Cost Per Lead Metrics Exposed: An Insider’s Look at Sales Development


In the Sales Development department of most businesses, there is one number that dominates all others by order of magnitude — the number of meetings set (usually measured per month) — and the associated price per appointment, which some refer to as cost per lead.

What Is Cost Per Lead (CPL) in Marketing?

Cost per lead or CPL is the amount of money that is spent to acquire one new lead from a marketing campaign. CPL helps sales teams to measure the cost-effectiveness of their campaigns, and it's the number that most Sales Development Representative (SDR) quotas are set to. This is the outcome virtually all sales development managers focus on. 

So it comes as no surprise that appointment setting prices, or more specifically, the cost to generate a single qualified meeting or sales opportunity, is of great interest. 

Note: We’re taking a thorough look at costs (obvious and hidden) that comprise cost per meeting, as set by SDRs. These job functions are also interchangeably referred to as Business Development Representatives, Account Development Representatives, Inside Sales Representatives, or Market Development Representatives (BDRs, ADRs, ISRs, or MDRs). We will look at costs averaged across industries, company sizes, and various locations in the USA.

Sales Development Background

Building an inside sales organization is not for the faint of heart. And yet there is a dramatic increase in the number of Sales Development Reps hired (64,300+ vacancies as of this writing).  The popularity of this go-to-market role and SDR teams built across B2B businesses have been undeniable over the last couple of years:


Based on this interest we can imply that lead generation is going strong, setting the demand for leads, and therefore proving the need to calculate the cost per lead. 

How To Calculate Cost Per Lead 

Sales Development is hard, grinding work that requires a thick skin and a discipline. It’s unsurprising that placing, filling, then training for a role that is difficult, could also be pretty pricey. 

This is one of the reasons that another figure—OTE (on-target earnings) becomes so important. These are the bonuses that keep any given SDR motivated and performing optimally in the face of daily challenges. And also why the SDR role is viewed as a training ground for so many other sales roles.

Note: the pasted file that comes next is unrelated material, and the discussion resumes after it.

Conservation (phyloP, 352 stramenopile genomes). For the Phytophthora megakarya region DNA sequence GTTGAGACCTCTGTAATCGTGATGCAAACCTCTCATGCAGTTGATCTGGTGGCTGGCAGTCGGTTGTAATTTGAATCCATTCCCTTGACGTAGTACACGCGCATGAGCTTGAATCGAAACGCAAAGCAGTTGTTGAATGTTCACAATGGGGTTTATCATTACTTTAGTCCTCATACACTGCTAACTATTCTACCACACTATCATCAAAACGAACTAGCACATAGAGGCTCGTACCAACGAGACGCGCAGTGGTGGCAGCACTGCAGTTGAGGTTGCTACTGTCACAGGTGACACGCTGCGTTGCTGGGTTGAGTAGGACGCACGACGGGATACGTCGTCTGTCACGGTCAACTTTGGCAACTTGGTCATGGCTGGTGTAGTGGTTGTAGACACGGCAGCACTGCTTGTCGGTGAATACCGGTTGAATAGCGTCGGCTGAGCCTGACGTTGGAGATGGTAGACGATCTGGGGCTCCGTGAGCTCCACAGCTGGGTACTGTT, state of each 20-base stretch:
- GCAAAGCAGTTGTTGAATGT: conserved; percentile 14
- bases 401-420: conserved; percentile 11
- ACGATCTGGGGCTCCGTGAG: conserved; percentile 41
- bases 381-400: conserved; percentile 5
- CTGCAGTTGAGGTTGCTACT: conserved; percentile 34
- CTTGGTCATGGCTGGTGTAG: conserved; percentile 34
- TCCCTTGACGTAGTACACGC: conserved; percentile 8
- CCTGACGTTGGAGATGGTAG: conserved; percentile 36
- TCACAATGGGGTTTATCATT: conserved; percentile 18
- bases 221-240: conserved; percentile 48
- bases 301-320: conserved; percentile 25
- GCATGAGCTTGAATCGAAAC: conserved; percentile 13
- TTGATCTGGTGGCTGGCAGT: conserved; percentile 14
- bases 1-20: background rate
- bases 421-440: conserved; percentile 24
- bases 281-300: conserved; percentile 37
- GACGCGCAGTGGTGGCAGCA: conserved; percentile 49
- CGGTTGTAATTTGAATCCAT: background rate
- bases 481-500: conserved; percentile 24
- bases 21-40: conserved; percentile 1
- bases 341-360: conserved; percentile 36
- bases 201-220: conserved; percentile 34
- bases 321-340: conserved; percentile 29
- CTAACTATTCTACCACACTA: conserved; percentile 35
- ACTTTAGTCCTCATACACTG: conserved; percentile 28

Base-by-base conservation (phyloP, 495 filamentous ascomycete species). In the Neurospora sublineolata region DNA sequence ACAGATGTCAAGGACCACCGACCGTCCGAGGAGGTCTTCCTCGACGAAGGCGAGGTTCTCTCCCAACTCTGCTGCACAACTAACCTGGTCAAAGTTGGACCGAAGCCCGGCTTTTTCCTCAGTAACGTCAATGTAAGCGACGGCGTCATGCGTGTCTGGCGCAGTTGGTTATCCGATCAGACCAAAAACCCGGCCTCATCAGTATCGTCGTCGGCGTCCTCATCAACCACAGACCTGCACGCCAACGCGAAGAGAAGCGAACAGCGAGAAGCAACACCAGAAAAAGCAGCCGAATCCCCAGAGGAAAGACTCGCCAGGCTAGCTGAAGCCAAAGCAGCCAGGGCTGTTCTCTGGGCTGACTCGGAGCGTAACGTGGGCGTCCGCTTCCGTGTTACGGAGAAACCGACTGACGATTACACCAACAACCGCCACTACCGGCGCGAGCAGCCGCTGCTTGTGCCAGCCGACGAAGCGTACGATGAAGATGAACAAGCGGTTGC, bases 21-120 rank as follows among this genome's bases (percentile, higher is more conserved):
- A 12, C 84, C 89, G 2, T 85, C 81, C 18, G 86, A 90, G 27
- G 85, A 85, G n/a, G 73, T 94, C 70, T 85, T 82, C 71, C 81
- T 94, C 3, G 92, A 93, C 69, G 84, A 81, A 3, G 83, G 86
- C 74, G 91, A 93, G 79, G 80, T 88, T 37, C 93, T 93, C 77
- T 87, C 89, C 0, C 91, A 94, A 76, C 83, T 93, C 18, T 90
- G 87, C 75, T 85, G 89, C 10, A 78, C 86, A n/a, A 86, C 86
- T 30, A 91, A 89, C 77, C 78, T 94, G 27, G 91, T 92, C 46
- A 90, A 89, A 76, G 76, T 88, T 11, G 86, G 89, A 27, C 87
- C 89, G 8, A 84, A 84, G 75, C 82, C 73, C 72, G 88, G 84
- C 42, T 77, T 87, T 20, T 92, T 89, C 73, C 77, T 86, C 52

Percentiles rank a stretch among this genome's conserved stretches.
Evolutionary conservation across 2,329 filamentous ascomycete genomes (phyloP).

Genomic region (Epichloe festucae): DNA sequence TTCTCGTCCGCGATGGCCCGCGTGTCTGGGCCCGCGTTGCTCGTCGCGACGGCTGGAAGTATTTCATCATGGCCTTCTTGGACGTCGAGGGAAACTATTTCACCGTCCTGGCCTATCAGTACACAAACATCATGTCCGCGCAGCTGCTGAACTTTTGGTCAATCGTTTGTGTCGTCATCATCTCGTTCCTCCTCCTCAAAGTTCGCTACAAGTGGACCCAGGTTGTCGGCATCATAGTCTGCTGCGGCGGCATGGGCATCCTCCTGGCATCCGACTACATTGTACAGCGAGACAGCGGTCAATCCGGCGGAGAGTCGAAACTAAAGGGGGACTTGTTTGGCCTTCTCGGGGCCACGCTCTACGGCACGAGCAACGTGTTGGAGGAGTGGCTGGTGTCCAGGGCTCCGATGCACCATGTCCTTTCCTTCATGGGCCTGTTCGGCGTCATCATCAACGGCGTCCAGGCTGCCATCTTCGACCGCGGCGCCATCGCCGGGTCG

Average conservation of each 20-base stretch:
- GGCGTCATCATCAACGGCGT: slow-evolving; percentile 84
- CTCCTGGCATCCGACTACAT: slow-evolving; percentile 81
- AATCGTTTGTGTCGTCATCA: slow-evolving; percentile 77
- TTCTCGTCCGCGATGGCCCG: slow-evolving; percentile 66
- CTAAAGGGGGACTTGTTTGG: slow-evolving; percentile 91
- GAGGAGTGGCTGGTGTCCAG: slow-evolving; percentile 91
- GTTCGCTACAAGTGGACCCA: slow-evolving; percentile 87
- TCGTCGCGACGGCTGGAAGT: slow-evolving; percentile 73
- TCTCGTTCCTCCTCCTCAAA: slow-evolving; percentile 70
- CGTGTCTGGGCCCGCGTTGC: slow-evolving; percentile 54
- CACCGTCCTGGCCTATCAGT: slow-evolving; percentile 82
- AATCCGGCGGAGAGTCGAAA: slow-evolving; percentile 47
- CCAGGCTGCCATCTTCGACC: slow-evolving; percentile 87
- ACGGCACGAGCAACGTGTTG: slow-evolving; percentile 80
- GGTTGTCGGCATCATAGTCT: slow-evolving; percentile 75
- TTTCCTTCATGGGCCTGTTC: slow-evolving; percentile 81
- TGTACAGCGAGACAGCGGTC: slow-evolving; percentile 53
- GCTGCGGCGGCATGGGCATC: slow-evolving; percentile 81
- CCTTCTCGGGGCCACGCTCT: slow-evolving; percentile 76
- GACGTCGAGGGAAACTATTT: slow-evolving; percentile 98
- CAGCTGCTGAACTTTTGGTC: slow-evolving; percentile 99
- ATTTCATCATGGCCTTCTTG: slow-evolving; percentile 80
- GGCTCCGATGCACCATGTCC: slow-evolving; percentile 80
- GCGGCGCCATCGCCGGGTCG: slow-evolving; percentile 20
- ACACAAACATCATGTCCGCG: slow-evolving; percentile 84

Also, the average SDR tenure is only 1.8 years. When you take into account those same fixed costs of placing, filling, then training SDRs for a role that will have them in a productive capacity for barely two years (1.8 yr tenure – 3.2 month ramp up=1,5 productive years), it places an enormous amount of pressure on hiring managers to get things right.

We've used Glassdoor salary averages and have deliberately left out management incentives, software, or any other information that is harder to pin down, but if included, these would significantly increase the costs in calculations.


Costs That Go into Cost Per Lead

Here are the average costs to hire a single SDR (incidentally, it takes, on average, 42 days to fill an open role), train them, then get that person to a productive state:


$4,129 – Average cost to hire
(Society for HR Management)

Training and Ramp

3.2 Months
(Bridge Group 2018 SDR Report)

Base Salary


Full Salary – OTE (On-Target Earnings)

(Bridge Group 2018 SDR Report)

Technology Stack

(InsideSales State of Sales Report)


25%-40% of employee salary

Perhaps the easiest way to envision this all taking shape is to create a mythical SDR, with a budget secured at the start of the year. Taking all costs into account for a year: our mythical SDR role created January 1, would be filled 42 days later (February 11), and then hit full ramp by June. 

The total cost before full productivity is nearly $17K ($16,922 to be exact). This is not including neither any management time nor oversight beyond hiring and training costs that are industry standard averages from reliable sources.

Cost Tables





42 Days


Training and Ramp

3.2 Mo’s





Base Salary

12 Mo’s


Full Salary – OTE

12 Mo’s


Technology Stack

12 Mo’s



12 Mo’s






12 Mo’s



12 Mo’s